Ever thought about the plight of the handsome man? No?
Sure, there’s plenty of research touting the wild advantages of being attractive. Handsome men make more money, are more likely to win over investors in a pitch meeting, and have a much easier time finding a mate, according to several studies.
But sometimes, just sometimes, a handsome dude’s looks work against him. So claims a small new study from University College London and the University of Maryland, which suggests it may be harder for attractive men to get a job in a competitive work environment.
The reason? The people doing the hiring feel threatened, of course—and by more than his looks.
You see, previous research has shown that employers view attractive men as more competent than their less attractive counterparts. And indeed, handsome men tend to have better work outcomes—job offers, promotions, salaries. So if the person doing the hiring feels at all insecure, he or she may unknowingly discriminate against these seemingly perfect specimens, according to Marko Pitesa, study author and assistant professor at Maryland’s Robert H. Smith School of Business.
The study was broken down into four related experiments, in which participants were asked to "hire" or otherwise choose between photos of attractive and unattractive (as determined by previous research) "candidates." The experiments involved between 92 and 273 participants.
While the researchers found that attractive men fared well in a team environment, unattractive men were significantly favored in a competitive environment—one that simulated a workplace in which employees are rewarded based on individual success. Pitesa likes to use the example of car salesmen, who are technically on the same team but also competing against one another.
“In situations where there are subtle or less subtle cues of competition among colleagues," Pitesa told Fusion, "then the fact that attractive men are seen as more competent is going to create a disadvantage for attractive men."
Pitesa said the discrimination wasn’t limited to shallow or superficial folks. “I was taken by the fact that people were unaware of [their bias],” said Pitesa. “People make these important job decisions and inferences about how competent people are just based on their physical attractiveness without having the slightest clue that they’re doing that.”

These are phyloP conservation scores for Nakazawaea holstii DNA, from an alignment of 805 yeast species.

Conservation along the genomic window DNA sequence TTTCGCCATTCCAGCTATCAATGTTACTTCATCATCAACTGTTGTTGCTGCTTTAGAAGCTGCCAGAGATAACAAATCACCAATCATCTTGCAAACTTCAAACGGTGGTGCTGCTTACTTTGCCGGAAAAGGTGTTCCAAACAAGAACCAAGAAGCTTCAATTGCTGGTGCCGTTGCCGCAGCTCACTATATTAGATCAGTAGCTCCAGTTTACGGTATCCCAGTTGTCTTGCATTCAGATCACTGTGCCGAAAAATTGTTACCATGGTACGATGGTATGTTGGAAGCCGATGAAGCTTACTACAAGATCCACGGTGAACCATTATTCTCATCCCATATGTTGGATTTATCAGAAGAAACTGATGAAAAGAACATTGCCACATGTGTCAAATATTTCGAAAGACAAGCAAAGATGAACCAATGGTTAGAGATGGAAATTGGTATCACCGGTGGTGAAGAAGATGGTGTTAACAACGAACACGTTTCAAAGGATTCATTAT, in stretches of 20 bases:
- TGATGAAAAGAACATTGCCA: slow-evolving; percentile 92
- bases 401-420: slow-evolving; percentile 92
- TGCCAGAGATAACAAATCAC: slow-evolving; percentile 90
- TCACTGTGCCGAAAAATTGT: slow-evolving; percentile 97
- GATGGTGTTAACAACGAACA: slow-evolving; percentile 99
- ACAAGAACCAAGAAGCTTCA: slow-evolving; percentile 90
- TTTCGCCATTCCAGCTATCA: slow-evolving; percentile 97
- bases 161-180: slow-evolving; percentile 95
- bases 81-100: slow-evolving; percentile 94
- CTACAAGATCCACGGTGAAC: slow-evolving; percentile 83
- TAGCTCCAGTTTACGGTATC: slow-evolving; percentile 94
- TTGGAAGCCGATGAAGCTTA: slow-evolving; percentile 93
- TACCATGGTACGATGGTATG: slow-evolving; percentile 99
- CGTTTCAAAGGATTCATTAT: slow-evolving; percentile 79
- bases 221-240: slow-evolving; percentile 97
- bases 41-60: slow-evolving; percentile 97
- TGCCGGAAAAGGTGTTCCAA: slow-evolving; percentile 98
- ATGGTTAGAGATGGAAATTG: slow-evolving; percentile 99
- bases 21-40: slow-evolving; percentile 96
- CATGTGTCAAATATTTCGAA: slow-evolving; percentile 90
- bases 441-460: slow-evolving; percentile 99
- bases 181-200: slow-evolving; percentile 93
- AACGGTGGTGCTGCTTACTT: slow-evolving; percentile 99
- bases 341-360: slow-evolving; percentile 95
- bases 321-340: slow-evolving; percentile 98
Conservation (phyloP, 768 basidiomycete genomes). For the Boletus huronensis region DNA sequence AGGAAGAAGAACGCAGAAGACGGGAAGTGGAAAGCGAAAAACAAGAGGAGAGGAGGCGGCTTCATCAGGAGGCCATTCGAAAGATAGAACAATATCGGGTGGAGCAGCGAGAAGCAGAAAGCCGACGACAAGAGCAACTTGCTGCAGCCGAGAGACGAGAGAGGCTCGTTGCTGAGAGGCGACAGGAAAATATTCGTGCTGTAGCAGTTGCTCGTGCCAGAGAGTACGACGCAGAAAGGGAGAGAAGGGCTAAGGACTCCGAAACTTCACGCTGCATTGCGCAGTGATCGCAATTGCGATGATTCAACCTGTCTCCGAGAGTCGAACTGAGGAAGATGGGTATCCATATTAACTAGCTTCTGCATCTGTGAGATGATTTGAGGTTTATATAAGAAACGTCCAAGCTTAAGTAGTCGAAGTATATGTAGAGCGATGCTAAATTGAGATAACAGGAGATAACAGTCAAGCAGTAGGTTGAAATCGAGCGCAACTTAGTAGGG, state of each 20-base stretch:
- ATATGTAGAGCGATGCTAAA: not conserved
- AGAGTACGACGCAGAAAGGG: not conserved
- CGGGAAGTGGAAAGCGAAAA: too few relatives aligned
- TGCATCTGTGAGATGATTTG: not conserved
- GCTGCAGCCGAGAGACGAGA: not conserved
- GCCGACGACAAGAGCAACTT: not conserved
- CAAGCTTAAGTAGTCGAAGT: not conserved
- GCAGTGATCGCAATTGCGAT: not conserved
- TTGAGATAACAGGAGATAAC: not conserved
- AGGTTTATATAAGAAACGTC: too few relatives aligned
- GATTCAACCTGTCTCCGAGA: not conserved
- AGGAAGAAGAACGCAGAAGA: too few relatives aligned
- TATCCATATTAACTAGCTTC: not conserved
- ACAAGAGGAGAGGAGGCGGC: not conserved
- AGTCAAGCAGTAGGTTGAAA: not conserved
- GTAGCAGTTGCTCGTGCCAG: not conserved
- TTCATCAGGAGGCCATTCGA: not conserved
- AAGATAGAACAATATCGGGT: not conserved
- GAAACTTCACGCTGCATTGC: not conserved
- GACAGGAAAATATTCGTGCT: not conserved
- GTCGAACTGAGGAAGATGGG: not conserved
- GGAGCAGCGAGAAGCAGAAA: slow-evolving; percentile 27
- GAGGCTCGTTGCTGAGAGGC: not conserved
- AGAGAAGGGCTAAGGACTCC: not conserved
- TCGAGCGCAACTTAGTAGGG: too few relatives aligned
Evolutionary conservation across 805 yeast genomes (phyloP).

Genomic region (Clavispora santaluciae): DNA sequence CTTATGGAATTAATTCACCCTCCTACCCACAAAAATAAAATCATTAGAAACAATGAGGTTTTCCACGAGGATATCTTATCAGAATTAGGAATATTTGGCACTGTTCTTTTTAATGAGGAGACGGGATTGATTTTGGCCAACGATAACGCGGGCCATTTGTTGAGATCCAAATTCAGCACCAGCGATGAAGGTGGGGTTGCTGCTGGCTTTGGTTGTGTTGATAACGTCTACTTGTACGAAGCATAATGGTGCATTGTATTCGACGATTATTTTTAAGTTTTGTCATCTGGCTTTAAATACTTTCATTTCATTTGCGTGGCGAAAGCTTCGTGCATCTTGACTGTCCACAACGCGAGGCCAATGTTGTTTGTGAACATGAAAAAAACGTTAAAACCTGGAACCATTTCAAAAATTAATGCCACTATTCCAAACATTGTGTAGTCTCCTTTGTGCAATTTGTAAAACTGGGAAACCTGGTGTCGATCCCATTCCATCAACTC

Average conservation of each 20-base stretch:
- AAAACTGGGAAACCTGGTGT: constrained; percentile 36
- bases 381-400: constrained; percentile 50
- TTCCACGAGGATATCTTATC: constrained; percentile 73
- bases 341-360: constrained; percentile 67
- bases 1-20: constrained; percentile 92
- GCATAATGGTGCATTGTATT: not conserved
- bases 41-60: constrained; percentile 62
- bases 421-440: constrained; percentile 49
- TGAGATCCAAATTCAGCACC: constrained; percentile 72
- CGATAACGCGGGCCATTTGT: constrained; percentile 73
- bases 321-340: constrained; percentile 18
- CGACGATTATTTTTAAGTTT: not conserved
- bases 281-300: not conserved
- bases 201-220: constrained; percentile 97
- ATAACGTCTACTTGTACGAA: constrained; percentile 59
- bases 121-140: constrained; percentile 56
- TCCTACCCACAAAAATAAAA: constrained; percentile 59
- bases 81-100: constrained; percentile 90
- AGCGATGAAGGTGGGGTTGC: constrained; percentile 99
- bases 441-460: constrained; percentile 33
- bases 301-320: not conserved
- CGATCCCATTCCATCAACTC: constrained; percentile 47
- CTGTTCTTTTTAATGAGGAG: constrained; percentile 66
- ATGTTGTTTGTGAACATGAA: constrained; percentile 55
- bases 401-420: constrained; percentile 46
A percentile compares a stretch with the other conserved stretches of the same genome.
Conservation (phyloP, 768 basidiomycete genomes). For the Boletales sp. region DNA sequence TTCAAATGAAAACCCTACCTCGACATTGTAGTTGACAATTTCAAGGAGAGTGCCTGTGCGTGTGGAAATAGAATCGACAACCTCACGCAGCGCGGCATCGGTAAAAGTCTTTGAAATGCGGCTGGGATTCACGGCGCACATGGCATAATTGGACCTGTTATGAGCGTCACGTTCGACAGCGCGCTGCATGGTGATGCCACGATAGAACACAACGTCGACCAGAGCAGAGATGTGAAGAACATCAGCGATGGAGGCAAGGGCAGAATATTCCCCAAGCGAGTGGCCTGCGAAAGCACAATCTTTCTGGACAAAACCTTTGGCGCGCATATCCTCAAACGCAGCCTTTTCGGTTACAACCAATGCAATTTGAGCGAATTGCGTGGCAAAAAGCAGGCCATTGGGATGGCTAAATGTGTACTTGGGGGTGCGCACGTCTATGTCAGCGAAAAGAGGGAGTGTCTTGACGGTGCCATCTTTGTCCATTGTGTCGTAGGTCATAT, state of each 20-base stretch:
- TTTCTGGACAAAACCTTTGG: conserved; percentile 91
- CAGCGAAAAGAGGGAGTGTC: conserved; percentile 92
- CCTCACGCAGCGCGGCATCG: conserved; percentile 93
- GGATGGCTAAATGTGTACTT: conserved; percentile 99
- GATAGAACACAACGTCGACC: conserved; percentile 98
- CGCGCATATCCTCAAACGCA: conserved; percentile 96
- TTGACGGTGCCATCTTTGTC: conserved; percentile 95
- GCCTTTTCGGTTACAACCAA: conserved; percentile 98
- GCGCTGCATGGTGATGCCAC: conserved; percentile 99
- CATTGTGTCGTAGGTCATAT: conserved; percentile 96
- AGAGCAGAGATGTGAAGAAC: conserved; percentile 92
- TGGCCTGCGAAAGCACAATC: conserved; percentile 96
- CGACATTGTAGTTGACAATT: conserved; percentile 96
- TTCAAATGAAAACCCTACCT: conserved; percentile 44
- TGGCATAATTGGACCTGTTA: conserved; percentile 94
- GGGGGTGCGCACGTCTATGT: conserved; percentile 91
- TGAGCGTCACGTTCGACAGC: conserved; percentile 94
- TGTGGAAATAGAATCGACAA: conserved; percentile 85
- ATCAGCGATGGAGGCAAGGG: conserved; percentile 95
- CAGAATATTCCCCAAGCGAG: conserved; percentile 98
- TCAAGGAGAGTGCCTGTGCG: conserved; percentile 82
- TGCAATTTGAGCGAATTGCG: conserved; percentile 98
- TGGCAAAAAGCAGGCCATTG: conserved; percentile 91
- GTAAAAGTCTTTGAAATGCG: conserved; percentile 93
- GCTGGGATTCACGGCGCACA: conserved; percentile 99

We floated the results by Daniel Hamermesh, professor of economics at the University of Texas at Austin and author of Beauty Pays: Why Attractive People Are More Successful. He was dubious: “I have found only two cases, both for women, in the entire literature where being extremely gorgeous has a negative impact,” Hamermesh told Fusion.
Still, a small body of research does exist purporting to show ways in which good-looking men don't always have it super awesome and great. We’ve rounded up the studies below, in case you're curious. Sorry, handsome men, we still don’t feel sorry for you.
In a 2009 study, researchers at Arizona State University found that, sure, heterosexual women let their gaze linger on an attractive man—particularly if the women are ovulating—but their memory of the man will dissipate quickly.
The researchers analyzed eye movements of 112 female participants, and while those who were ovulating tended to spend more time looking at the faces of an attractive man (as opposed to an unattractive man, an attractive woman, and an unattractive woman), they didn't necessarily remember the face of the attractive man after the fact. Dime a dozen, those hotties.
In a 2015 study from Brunel University, participants were asked to gauge the egalitarianism of 125 body models "on a scale of 1 ('selfish and competitive') to 7 ('altruistic and egalitarian')."
The male body models who were both attractive and formidable (increased strength and muscularity) were perceived to be less egalitarian—simply based on their looks.
As it turned out, though, the attractive models (though not necessarily formidable men) actually were less egalitarian—they were less likely to give money to others in an economic game.
While hot dudes are deemed more competent based on their super hot hotness, unattractive men are assumed to be less competent. Because people set low expectations for the non-hotties, when they surpass those expectations (because they’re actually pretty competent), they’re rewarded.
This racket simply does not exist for hotties, though. They're starting at too high a level of assumed competency—and are penalized if their efforts fall short of their assumed ability.